Finnish photographer spent 12 years and 1250 exposure hours creating a mosaic photo of the Milky Way. (3 photos)

Modern space observatoriesprovide humanity with a huge photographic material for studying the Universe using sophisticated high-tech equipment. Professional photographer from Finland J.P. Metsavainio has attempted to create a giant photographic canvas of a portion of the Milky Way using standard optics, the PhotoShop software, and the results of 12 years of continuous work.

A huge section of our Galaxy photographerpresented in the form of a mosaic canvas composed of 234 individual elements combined into a single photograph with a width of 100,000 pixels and a resolution of 1.7 Gigapixels. The enthusiast collected mosaic elements for 12 years from 2009 to 2021, spending 1250 hours on filming. The photograph captures a sector of the Milky Way with an angular size of 125 by 22 degrees and shows over 20 million stars and constellations.

On the process of working on a giant mosaicMetsavainio tells on his website, where you can see both the general canvas of 7000 x 1300 pixels, and individual elements of the picture, which in themselves are a magnificent visualization of a part of the vast Universe. In the first stage, the photographer took pictures of the most spectacular and beautiful regions of the Milky Way. Noticing that on the basis of long-term work it is possible to compose a single photograph, the enthusiast began to specially photograph the missing parts of the sky, filling in the "white spots" on his mosaic.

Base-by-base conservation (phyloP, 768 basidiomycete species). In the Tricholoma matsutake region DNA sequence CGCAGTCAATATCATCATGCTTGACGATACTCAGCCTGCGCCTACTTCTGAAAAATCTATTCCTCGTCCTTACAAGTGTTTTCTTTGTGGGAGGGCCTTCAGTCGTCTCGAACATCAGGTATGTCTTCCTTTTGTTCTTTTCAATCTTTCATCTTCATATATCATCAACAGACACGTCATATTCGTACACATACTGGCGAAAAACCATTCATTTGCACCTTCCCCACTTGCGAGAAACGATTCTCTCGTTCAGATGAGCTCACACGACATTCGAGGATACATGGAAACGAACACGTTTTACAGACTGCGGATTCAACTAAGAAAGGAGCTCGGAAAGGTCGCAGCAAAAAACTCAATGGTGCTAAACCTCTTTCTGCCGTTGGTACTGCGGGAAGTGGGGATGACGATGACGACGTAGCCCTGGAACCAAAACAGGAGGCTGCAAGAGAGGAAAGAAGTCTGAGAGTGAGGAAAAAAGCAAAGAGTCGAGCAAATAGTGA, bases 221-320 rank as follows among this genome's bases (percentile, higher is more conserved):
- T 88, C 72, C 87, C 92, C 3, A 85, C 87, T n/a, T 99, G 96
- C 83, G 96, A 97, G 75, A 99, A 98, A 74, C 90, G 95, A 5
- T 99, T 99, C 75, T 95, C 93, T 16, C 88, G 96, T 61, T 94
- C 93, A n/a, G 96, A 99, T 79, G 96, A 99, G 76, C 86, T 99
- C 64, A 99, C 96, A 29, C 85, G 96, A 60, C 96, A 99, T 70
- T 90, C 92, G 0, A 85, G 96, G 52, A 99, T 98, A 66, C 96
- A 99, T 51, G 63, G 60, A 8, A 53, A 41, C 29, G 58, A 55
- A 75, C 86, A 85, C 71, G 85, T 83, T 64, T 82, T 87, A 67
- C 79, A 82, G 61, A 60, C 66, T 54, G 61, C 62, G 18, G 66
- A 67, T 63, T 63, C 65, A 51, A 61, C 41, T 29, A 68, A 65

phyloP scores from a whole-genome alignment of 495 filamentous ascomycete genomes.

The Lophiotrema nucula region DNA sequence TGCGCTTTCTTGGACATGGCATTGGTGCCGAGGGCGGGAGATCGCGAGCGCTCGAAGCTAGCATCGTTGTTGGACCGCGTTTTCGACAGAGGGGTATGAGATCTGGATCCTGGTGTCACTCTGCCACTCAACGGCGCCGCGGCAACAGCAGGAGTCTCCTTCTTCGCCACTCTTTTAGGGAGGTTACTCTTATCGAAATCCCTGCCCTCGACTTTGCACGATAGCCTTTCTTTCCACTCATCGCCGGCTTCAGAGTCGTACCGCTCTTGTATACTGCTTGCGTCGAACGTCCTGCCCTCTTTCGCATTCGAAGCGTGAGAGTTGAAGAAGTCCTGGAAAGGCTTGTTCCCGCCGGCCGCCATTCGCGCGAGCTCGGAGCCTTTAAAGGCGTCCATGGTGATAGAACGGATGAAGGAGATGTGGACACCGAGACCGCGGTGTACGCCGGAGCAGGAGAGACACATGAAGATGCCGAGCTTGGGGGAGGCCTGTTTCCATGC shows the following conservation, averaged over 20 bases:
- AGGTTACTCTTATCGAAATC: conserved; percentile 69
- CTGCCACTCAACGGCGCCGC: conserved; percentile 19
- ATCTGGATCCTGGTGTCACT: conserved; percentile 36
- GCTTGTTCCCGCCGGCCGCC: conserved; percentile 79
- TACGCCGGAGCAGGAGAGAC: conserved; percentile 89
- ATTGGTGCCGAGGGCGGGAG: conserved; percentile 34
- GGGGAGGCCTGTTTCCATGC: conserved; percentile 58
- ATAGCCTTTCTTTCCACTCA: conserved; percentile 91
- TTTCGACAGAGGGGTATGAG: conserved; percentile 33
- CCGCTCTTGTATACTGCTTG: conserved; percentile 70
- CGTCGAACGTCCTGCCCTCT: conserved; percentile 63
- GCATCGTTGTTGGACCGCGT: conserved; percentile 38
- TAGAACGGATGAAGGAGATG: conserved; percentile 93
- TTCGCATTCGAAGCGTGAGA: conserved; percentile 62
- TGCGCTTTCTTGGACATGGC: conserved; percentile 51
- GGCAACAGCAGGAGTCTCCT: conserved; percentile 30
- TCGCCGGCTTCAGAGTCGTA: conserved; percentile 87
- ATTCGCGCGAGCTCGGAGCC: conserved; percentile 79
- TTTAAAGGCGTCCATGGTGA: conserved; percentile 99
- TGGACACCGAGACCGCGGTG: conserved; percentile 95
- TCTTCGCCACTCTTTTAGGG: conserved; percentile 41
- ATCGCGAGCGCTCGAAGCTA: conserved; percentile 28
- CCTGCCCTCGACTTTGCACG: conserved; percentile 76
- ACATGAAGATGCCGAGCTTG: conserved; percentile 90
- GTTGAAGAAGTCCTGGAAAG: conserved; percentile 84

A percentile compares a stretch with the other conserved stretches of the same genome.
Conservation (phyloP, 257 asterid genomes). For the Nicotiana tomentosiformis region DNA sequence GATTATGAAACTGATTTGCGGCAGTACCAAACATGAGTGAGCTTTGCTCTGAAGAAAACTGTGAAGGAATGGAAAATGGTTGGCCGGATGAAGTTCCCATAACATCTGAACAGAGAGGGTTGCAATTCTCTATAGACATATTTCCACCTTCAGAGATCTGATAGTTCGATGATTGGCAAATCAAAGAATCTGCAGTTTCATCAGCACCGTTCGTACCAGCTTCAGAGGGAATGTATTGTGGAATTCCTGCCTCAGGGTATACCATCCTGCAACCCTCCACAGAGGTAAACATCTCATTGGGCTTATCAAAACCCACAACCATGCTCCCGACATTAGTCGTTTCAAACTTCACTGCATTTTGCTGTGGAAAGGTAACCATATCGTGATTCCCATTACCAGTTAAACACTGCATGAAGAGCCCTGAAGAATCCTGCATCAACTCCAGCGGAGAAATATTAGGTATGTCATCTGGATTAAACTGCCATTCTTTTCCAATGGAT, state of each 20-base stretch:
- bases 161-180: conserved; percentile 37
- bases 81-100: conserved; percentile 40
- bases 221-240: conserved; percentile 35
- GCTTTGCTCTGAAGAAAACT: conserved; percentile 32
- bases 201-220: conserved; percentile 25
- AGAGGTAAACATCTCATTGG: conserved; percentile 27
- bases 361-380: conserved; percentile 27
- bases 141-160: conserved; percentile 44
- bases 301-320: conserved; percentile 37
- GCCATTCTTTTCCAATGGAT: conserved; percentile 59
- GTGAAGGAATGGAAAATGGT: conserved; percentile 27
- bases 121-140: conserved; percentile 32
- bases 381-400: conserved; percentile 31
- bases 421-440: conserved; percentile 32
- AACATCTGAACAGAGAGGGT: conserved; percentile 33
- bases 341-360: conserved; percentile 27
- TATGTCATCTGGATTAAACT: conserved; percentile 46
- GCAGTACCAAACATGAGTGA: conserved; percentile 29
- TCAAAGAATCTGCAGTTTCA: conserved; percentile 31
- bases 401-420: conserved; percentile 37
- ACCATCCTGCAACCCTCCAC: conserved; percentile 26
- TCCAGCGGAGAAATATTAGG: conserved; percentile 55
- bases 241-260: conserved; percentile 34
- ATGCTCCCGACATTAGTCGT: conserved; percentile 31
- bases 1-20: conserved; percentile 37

At the final stage, he "sewed" separatephotographs using the brightest and most famous stars as control points and obtained a general image using standard PhotoShop. The panorama shows photographs of areas of gas systems reflecting light with ionized elements: hydrogen in green, sulfur in red and oxygen in blue.

Source: astroanarchy